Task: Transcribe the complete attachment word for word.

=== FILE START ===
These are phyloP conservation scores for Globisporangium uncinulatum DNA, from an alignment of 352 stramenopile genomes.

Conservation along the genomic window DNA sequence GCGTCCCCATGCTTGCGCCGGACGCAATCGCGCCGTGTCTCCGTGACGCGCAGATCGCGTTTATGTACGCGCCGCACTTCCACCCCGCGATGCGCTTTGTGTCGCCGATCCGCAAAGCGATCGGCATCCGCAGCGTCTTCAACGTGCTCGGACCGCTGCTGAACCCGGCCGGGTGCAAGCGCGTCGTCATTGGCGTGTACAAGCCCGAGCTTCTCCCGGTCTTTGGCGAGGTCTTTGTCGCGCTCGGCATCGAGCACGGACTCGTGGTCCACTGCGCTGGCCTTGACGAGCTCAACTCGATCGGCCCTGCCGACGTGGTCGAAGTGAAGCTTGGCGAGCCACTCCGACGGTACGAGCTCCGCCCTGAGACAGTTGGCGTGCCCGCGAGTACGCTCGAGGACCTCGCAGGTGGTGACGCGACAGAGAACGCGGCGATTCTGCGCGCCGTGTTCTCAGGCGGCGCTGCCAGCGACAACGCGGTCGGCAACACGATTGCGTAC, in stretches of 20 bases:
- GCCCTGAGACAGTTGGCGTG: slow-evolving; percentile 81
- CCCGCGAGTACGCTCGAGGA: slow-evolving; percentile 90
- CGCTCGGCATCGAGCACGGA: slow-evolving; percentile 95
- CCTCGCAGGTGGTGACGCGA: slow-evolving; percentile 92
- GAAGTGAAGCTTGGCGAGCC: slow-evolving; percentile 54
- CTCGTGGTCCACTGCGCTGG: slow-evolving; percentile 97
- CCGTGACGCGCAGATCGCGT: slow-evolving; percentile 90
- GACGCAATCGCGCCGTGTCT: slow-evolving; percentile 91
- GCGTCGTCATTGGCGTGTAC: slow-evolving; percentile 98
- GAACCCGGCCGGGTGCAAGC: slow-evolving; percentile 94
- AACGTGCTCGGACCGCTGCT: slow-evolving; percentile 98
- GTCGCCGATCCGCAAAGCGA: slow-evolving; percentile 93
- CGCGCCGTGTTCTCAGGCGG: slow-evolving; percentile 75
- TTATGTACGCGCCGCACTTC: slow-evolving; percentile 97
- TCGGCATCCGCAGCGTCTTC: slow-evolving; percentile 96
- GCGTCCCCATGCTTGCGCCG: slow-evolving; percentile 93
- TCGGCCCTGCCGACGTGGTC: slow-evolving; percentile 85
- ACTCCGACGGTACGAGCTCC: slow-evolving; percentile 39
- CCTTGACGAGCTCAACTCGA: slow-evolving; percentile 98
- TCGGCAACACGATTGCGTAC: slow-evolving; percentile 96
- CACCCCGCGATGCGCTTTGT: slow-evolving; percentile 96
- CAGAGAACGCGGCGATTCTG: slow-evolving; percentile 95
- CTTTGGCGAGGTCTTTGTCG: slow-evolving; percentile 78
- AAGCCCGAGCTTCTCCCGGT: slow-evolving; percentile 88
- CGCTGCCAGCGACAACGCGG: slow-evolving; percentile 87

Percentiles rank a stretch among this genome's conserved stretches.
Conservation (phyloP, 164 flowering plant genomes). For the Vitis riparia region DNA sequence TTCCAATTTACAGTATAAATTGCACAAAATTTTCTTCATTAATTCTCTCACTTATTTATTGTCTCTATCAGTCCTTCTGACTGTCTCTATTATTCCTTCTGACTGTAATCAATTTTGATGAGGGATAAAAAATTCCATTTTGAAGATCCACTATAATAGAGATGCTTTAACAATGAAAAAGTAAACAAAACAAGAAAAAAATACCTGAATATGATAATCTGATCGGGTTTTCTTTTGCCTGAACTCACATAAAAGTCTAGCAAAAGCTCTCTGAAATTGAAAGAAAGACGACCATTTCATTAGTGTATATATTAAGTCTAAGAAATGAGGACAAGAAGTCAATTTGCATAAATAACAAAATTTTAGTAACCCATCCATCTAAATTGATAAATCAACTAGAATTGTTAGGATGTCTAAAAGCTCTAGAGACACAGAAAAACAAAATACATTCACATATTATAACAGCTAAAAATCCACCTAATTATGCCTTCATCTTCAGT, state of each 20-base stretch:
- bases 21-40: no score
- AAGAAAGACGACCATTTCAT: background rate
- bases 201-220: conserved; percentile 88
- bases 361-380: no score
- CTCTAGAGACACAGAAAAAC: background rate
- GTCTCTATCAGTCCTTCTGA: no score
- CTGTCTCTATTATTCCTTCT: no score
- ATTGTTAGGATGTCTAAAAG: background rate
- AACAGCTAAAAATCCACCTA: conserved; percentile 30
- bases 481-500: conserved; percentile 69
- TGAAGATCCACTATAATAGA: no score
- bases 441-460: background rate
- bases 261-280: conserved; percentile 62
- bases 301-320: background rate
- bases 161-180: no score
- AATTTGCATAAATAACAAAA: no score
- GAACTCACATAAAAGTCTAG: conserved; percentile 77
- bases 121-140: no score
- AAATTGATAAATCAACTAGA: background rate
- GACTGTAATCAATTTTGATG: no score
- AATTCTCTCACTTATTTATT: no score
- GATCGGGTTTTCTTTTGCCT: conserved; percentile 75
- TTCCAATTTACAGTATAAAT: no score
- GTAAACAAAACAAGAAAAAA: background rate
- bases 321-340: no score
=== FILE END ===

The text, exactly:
These are phyloP conservation scores for Globisporangium uncinulatum DNA, from an alignment of 352 stramenopile genomes.

Conservation along the genomic window DNA sequence GCGTCCCCATGCTTGCGCCGGACGCAATCGCGCCGTGTCTCCGTGACGCGCAGATCGCGTTTATGTACGCGCCGCACTTCCACCCCGCGATGCGCTTTGTGTCGCCGATCCGCAAAGCGATCGGCATCCGCAGCGTCTTCAACGTGCTCGGACCGCTGCTGAACCCGGCCGGGTGCAAGCGCGTCGTCATTGGCGTGTACAAGCCCGAGCTTCTCCCGGTCTTTGGCGAGGTCTTTGTCGCGCTCGGCATCGAGCACGGACTCGTGGTCCACTGCGCTGGCCTTGACGAGCTCAACTCGATCGGCCCTGCCGACGTGGTCGAAGTGAAGCTTGGCGAGCCACTCCGACGGTACGAGCTCCGCCCTGAGACAGTTGGCGTGCCCGCGAGTACGCTCGAGGACCTCGCAGGTGGTGACGCGACAGAGAACGCGGCGATTCTGCGCGCCGTGTTCTCAGGCGGCGCTGCCAGCGACAACGCGGTCGGCAACACGATTGCGTAC, in stretches of 20 bases:
- GCCCTGAGACAGTTGGCGTG: slow-evolving; percentile 81
- CCCGCGAGTACGCTCGAGGA: slow-evolving; percentile 90
- CGCTCGGCATCGAGCACGGA: slow-evolving; percentile 95
- CCTCGCAGGTGGTGACGCGA: slow-evolving; percentile 92
- GAAGTGAAGCTTGGCGAGCC: slow-evolving; percentile 54
- CTCGTGGTCCACTGCGCTGG: slow-evolving; percentile 97
- CCGTGACGCGCAGATCGCGT: slow-evolving; percentile 90
- GACGCAATCGCGCCGTGTCT: slow-evolving; percentile 91
- GCGTCGTCATTGGCGTGTAC: slow-evolving; percentile 98
- GAACCCGGCCGGGTGCAAGC: slow-evolving; percentile 94
- AACGTGCTCGGACCGCTGCT: slow-evolving; percentile 98
- GTCGCCGATCCGCAAAGCGA: slow-evolving; percentile 93
- CGCGCCGTGTTCTCAGGCGG: slow-evolving; percentile 75
- TTATGTACGCGCCGCACTTC: slow-evolving; percentile 97
- TCGGCATCCGCAGCGTCTTC: slow-evolving; percentile 96
- GCGTCCCCATGCTTGCGCCG: slow-evolving; percentile 93
- TCGGCCCTGCCGACGTGGTC: slow-evolving; percentile 85
- ACTCCGACGGTACGAGCTCC: slow-evolving; percentile 39
- CCTTGACGAGCTCAACTCGA: slow-evolving; percentile 98
- TCGGCAACACGATTGCGTAC: slow-evolving; percentile 96
- CACCCCGCGATGCGCTTTGT: slow-evolving; percentile 96
- CAGAGAACGCGGCGATTCTG: slow-evolving; percentile 95
- CTTTGGCGAGGTCTTTGTCG: slow-evolving; percentile 78
- AAGCCCGAGCTTCTCCCGGT: slow-evolving; percentile 88
- CGCTGCCAGCGACAACGCGG: slow-evolving; percentile 87

Percentiles rank a stretch among this genome's conserved stretches.
Conservation (phyloP, 164 flowering plant genomes). For the Vitis riparia region DNA sequence TTCCAATTTACAGTATAAATTGCACAAAATTTTCTTCATTAATTCTCTCACTTATTTATTGTCTCTATCAGTCCTTCTGACTGTCTCTATTATTCCTTCTGACTGTAATCAATTTTGATGAGGGATAAAAAATTCCATTTTGAAGATCCACTATAATAGAGATGCTTTAACAATGAAAAAGTAAACAAAACAAGAAAAAAATACCTGAATATGATAATCTGATCGGGTTTTCTTTTGCCTGAACTCACATAAAAGTCTAGCAAAAGCTCTCTGAAATTGAAAGAAAGACGACCATTTCATTAGTGTATATATTAAGTCTAAGAAATGAGGACAAGAAGTCAATTTGCATAAATAACAAAATTTTAGTAACCCATCCATCTAAATTGATAAATCAACTAGAATTGTTAGGATGTCTAAAAGCTCTAGAGACACAGAAAAACAAAATACATTCACATATTATAACAGCTAAAAATCCACCTAATTATGCCTTCATCTTCAGT, state of each 20-base stretch:
- bases 21-40: no score
- AAGAAAGACGACCATTTCAT: background rate
- bases 201-220: conserved; percentile 88
- bases 361-380: no score
- CTCTAGAGACACAGAAAAAC: background rate
- GTCTCTATCAGTCCTTCTGA: no score
- CTGTCTCTATTATTCCTTCT: no score
- ATTGTTAGGATGTCTAAAAG: background rate
- AACAGCTAAAAATCCACCTA: conserved; percentile 30
- bases 481-500: conserved; percentile 69
- TGAAGATCCACTATAATAGA: no score
- bases 441-460: background rate
- bases 261-280: conserved; percentile 62
- bases 301-320: background rate
- bases 161-180: no score
- AATTTGCATAAATAACAAAA: no score
- GAACTCACATAAAAGTCTAG: conserved; percentile 77
- bases 121-140: no score
- AAATTGATAAATCAACTAGA: background rate
- GACTGTAATCAATTTTGATG: no score
- AATTCTCTCACTTATTTATT: no score
- GATCGGGTTTTCTTTTGCCT: conserved; percentile 75
- TTCCAATTTACAGTATAAAT: no score
- GTAAACAAAACAAGAAAAAA: background rate
- bases 321-340: no score